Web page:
In order to increase teachers’ curriculum design expertise, it seems essential that TDTs receive support during all stages of the design process (Hoogveld, 2003; Nieveen et al., 2005). Based on the results of this exploratory study, it seems especially essential to support TDTs during the analysis and evaluation stages, since they experience the most knowledge and skills-related problems while enacting these activities.

Pedagogical Content Knowledge

Both teachers and facilitators in this study indicated that TDTs had, in general, sufficient pedagogical content knowledge to design the lesson series. However, some teachers argued that they experienced some minor problems with selecting an appropriate pedagogy to suit the interdisciplinary character of the course. Also, facilitators argued that teachers required new insights into what is involved in offering interdisciplinary courses (cf. Krajcik, McNeill, & Reiser, 2007).

Facilitators offered some insights into applying new pedagogy in practice, for example, by offering a workshop to let teachers and students experience a new approach. Given the insights from professional development programs (e.g., Garet et al., 2001; Van Driel, Meirink, Van Veen, & Zwart, 2012), which indicate that collaborative learning and the connection to teachers’ classroom practice are essential, the pedagogy-related support that was offered seems beneficial for increasing teachers’ pedagogical repertoire. In addition, Handelzalts (2009) noted that helping teachers to visualise their future practice by piloting, conducting school visits and discussing blueprints can also be offered to enhance teachers’ understanding of new pedagogy.

Teachers’ ability to choose materials that suit the selected pedagogy has been identified as a part of teachers’ pedagogical content knowledge for designing (e.g., Huizinga, 2009; Nieveen & Van der Hoeven, 2011). During the design of a lesson series, teachers select and often adapt the materials found to their own context (Remillard, 2005). Teachers in this study criticised the materials found in digital repositories on their practical usability and did not use the materials. Instead, they used the repositories to get inspiration. One reason might be that teachers lack the technical skills to make the required adaptations to the digital materials (cf. Wilhelm & Wilde 2005).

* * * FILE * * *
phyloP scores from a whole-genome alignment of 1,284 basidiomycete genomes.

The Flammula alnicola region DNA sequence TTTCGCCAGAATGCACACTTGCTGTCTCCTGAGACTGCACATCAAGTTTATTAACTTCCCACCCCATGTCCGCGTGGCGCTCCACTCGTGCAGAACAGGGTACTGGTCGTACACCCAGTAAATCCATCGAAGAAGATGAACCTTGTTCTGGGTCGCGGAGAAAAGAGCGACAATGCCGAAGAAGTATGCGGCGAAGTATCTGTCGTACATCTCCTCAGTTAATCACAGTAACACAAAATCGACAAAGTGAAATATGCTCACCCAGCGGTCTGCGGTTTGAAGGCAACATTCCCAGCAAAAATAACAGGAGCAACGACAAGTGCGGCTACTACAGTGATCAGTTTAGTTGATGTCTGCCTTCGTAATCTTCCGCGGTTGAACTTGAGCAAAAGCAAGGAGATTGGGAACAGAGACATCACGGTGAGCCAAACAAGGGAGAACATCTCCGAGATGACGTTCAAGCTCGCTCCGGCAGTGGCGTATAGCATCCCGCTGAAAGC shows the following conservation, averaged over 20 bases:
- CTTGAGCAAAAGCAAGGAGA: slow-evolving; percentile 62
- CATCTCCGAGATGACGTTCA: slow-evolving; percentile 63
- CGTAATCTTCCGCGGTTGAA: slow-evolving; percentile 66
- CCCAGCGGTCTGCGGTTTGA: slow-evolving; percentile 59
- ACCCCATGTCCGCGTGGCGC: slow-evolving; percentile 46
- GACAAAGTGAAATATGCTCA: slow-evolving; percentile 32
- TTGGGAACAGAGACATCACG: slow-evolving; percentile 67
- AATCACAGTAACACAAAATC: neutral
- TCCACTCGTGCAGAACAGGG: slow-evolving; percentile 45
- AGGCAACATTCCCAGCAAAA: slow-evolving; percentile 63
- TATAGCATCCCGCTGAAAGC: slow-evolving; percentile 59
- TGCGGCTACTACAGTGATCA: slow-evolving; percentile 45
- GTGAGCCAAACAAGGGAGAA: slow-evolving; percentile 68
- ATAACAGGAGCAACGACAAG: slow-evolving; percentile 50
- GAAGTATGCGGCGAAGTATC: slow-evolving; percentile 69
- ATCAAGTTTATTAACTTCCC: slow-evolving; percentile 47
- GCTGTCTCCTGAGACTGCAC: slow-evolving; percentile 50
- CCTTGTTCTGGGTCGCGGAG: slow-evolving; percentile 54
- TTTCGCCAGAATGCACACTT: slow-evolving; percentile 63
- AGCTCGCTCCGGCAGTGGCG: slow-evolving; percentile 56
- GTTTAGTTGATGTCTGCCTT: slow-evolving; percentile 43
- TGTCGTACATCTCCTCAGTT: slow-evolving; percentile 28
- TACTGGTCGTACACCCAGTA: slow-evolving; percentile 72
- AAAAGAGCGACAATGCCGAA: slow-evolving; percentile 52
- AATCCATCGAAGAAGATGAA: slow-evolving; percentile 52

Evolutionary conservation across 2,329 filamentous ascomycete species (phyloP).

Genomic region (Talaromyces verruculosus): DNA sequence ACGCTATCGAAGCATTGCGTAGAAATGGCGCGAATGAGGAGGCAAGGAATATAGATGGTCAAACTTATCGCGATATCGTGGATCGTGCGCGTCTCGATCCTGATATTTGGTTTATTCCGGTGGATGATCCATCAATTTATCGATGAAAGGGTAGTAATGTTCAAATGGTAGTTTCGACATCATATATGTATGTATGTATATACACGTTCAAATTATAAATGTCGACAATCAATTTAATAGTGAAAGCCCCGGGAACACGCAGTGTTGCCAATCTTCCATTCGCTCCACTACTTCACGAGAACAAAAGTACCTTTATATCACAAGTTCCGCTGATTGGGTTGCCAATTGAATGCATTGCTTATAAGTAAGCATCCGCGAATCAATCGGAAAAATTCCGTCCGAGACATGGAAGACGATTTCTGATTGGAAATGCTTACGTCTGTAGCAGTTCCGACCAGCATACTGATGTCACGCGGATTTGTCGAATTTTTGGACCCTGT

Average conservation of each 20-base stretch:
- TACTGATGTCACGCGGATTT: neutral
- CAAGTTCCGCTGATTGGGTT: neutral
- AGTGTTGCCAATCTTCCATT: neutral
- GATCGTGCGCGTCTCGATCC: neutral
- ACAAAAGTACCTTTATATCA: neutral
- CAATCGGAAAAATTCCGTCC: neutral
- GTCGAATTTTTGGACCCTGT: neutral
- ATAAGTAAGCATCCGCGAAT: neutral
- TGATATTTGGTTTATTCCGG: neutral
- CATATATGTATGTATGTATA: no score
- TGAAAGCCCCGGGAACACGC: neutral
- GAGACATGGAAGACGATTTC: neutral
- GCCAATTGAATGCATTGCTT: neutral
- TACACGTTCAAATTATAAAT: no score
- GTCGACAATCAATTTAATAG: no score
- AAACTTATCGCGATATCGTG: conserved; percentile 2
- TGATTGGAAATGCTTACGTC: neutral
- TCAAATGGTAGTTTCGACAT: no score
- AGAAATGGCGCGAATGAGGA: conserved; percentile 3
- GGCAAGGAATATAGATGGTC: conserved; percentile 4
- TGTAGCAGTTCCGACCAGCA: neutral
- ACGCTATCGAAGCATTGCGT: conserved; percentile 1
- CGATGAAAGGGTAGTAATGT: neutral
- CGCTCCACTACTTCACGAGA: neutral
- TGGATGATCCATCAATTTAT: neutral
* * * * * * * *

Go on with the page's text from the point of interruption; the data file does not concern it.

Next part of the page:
Facilitators discussed with teachers how they could search for existing materials and when to select them. One facilitator indicated that his organization also offered background information about the search process for a specific repository. Similar support was provided to experienced teachers as designers in the study by Strijker and Corbalan (2011). Their study illustrated that this support improved the search process and that the materials that were found suited their context.

Finally, the teachers who designed digital materials experienced difficulties related to pedagogy and integration of ICT, especially when they had limited ICT skills for designing teaching materials. The integration of ICT required teachers to be familiar with ICT and able to make adjustments in order to fit it into the teaching materials (cf. Agyei, 2012; Alayyar, 2011).

In order to increase teachers’ pedagogical content knowledge for designing, it seems fruitful to gain insights about teachers’ pedagogical content knowledge in relation to the expected outcomes (e.g., do they have experience with the new pedagogy). Based on this exploratory study, it seems helpful to offer some technical support for teachers to make contextual adaptation to digital materials found in repositories. This prevents the loss of valuable time in (re)creating materials that are already available.

Curriculum Consistency Expertise

Teachers also experienced difficulties in creating curriculum materials that were internally and externally consistent (cf. Handelzalts, 2009; Van den Akker 2003). The support offered to create an internally consistent lesson series was already partly discussed in the previous sections (e.g., templates and helping with conducting evaluations). Teachers felt insecure about the materials’ quality, which they partly tackled by using templates. Yang, Fox, Wildemuth, Pomerantz, and Oh (2006) also argued that templates are useful to prepare high-quality curriculum materials. For the design of a lesson series, they also articulated the need for curricular frameworks to organise the individual materials in a well-considered order. Yet facilitators rarely offered such frameworks, despite indications by Yang et al. (2006) that it might be beneficial to offer them to teachers.

External consistency, on the other hand, was affected by different understandings within TDTs about the key concepts of the reform. Moreover, teachers within TDTs also had different expectations about the lesson series they were designing. A shared vision is required to foster the design and implementation of the lesson series, but it takes some time to develop (Handelzalts, 2009; Hord, 2004).

Handelzalts (2009) provided guidelines for teachers and facilitators to foster the development of the team’s shared vision. He suggested that activities should be initialised to help teachers to create concrete images of their future practice. This study showed that such activities included visualizing the team’s ideas by using Venn diagrams, posing reflective questions about the team’s intentions and expected outcomes and discussing with the team how they wanted to achieve these outcomes. Facilitators used this input to align the vision of the individual teachers.